THOSE WHO REJECT the idea that all the best seats in church are reserved for men only have long pointed to the fact that its very message, the resurrection, was initially entrusted to women: remember that Mary Magdalene was the first disciple to see the risen Jesus (John 20:14).
But this Christmas season, I’m also reminded that when the whole redemption story began, it was a young woman, another Mary, who was at the center, with her man playing a supporting role. God birthed something through her, though he had an important part in seeing it all come about.
What might men today learn from the example of Joseph, perhaps when our wives come to us with something they say is from God that seems, well, maybe just a little bit crazy?
He was premeditative. He thought things through carefully. His initial response was to break things off with her, but he didn’t take knee-jerk action. He mulled it over, giving God room to speak. It was “as he considered these things” (Matt. 1:20) that God came to him in a dream and said, Yes, that’s me!
He was protective. Even while he was struggling to believe what Mary had told him, he didn’t throw her under the bus. He was more concerned about what others thought about her, than about him. “Being a just man and unwilling to put her to shame, (he) resolved to divorce her quietly” (Matt. 1:19).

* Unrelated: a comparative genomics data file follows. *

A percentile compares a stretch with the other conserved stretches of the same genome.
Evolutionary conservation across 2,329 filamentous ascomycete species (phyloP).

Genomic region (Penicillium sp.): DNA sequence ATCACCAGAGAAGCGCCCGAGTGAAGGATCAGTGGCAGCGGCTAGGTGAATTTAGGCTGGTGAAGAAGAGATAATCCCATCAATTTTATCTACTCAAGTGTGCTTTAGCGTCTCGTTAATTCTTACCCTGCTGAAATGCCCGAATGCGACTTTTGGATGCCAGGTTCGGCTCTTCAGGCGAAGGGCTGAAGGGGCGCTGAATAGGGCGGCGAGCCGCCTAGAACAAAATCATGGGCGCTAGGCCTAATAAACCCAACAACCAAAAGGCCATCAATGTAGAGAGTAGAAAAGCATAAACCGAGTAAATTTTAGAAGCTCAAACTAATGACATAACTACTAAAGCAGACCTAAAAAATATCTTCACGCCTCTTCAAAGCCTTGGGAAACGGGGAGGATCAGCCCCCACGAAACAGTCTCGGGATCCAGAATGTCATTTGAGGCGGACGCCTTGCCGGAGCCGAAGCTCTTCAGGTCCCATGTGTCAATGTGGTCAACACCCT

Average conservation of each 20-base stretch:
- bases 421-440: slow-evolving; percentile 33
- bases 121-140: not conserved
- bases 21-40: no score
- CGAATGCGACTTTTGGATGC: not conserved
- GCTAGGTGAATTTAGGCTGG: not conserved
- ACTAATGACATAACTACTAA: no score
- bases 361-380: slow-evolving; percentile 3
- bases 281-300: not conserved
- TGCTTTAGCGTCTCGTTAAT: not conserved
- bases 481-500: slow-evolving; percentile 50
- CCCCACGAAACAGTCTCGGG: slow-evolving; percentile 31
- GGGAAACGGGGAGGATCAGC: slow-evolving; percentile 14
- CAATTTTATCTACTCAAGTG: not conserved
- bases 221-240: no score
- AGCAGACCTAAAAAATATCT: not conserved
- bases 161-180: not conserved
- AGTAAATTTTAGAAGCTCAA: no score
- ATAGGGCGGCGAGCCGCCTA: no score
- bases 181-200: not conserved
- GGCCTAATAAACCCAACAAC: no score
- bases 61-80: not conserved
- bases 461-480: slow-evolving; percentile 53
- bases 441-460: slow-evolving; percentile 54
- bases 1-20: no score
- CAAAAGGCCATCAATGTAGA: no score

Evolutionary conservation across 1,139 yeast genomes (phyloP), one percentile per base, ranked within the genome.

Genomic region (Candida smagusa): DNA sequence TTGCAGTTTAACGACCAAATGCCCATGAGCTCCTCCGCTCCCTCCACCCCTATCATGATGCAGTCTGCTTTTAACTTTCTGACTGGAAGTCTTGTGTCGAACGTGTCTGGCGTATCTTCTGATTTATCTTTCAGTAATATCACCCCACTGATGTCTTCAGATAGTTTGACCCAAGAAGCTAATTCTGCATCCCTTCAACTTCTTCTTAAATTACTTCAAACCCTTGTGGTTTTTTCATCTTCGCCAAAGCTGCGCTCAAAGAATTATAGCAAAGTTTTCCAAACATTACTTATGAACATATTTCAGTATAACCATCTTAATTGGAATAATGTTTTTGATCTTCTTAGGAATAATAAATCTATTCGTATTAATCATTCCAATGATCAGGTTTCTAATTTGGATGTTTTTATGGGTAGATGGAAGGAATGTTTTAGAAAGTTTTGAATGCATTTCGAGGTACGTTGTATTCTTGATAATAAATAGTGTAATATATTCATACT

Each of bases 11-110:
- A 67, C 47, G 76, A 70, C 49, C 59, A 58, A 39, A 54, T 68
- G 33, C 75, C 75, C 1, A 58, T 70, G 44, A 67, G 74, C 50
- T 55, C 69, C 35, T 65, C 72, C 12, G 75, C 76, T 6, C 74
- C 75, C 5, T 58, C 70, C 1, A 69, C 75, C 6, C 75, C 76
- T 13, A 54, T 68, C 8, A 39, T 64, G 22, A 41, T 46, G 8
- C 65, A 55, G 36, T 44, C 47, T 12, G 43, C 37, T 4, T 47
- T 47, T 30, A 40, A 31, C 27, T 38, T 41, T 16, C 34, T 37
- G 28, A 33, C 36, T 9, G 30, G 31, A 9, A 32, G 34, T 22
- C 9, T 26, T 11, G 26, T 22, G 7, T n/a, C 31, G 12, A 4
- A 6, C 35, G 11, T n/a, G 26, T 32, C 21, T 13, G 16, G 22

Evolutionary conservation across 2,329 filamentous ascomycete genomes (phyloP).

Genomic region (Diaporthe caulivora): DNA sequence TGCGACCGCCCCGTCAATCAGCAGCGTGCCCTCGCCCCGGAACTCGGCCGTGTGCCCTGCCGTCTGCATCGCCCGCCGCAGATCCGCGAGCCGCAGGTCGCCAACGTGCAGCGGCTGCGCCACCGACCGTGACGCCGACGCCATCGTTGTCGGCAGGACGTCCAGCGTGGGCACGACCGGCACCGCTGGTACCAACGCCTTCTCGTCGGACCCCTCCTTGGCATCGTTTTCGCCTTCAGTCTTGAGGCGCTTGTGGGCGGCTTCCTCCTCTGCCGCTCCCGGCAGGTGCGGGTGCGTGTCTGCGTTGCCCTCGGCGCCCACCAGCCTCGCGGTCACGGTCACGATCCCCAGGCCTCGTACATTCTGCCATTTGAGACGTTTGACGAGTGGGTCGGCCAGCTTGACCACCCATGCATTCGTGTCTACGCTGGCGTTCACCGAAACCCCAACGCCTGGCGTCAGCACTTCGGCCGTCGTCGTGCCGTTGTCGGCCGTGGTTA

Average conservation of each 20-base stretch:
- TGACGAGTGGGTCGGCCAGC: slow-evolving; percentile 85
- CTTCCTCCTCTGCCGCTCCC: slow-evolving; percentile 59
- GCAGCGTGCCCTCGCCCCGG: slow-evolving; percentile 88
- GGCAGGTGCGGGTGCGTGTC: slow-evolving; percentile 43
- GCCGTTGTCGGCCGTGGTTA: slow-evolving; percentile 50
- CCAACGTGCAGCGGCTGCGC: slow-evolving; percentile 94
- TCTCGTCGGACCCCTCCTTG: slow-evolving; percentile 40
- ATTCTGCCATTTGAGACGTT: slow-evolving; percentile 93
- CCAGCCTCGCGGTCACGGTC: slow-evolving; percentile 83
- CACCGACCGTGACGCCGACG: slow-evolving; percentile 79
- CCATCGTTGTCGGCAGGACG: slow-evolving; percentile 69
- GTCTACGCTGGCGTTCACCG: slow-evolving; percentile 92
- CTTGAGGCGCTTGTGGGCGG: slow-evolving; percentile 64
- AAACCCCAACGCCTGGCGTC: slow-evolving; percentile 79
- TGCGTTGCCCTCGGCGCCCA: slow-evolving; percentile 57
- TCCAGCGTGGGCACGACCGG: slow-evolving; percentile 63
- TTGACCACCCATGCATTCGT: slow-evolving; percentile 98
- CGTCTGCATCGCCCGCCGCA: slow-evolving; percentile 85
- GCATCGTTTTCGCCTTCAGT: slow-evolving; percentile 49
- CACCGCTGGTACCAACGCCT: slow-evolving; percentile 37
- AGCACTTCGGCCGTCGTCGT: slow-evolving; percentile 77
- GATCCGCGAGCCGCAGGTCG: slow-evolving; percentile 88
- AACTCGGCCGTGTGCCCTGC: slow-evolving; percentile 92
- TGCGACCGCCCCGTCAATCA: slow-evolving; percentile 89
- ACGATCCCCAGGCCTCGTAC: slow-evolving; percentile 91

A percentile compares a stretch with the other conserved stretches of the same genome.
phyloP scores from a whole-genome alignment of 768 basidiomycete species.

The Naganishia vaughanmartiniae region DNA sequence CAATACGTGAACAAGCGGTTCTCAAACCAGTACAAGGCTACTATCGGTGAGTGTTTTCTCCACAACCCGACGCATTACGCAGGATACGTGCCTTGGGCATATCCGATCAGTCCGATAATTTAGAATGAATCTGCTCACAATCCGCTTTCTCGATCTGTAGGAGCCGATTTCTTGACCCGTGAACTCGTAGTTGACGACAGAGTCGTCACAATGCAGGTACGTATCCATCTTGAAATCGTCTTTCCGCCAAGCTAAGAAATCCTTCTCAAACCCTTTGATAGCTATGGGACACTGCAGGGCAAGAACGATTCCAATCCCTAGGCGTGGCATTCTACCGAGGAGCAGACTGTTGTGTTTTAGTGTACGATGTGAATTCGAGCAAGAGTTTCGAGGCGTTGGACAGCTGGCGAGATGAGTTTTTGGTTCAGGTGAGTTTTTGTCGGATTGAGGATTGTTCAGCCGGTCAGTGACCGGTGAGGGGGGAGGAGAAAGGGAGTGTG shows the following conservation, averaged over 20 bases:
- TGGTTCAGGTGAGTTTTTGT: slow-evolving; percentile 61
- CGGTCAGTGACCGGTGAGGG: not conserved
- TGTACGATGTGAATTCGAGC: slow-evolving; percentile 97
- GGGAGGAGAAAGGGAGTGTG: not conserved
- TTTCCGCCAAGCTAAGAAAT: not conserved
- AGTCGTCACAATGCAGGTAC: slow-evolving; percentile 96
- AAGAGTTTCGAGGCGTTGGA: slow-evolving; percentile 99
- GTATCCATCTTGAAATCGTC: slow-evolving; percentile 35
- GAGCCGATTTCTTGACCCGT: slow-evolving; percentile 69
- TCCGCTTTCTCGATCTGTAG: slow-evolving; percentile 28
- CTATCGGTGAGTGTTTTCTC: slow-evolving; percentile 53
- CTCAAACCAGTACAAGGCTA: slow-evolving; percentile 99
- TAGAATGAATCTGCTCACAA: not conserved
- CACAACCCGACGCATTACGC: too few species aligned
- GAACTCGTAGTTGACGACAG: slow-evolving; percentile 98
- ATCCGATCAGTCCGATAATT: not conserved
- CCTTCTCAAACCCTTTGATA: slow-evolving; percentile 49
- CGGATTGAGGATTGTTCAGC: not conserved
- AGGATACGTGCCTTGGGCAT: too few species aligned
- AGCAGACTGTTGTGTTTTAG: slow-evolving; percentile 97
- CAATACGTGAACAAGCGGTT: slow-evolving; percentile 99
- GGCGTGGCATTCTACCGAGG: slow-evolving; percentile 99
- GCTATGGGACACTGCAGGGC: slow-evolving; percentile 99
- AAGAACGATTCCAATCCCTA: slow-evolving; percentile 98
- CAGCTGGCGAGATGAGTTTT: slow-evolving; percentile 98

He was progressive. By which, I don’t mean he launched some kind of interfaith movement, but that he took things a step at a time. He didn’t know how it was all going to pan out, but he did the next right thing. He stuck with Mary, he took her to Bethlehem, he (presumably) found them accommodation.
He was participative. His may have been the supporting role in the drama of the incarnation, but he wasn’t a passive extra. He had an active, speaking part. It was he who, according to tradition, named the boy child Jesus after his birth (Matt. 1:25): he helped speak God’s plan into being.
He was proactive. He “owned” what God brought through Mary: Luke 2:33 describes Joseph as “his [Jesus’] father.” Having embraced all that God had intended through Mary’s pregnancy, he was given responsibility for helping ensure the plan worked out. After the visit of the Magi, God appeared to Joseph in a dream, not Mary, to warn him of Herod’s death plot, and direct the escape to Egypt. “And he rose and took the child and his mother by night” (Matt. 2:14).
He was productive. We don’t know much more about Joseph’s influence on Jesus as he grew. But his carpentry seems to have provided a stable (no pun intended), loving home for Jesus and his siblings; whether or not he taught Jesus himself, he created the classroom environment in which the young Savior “increased in wisdom and in stature, and in favor with God and man” (Luke 2:52).
What might the church look like with a few more quiet Josephs?
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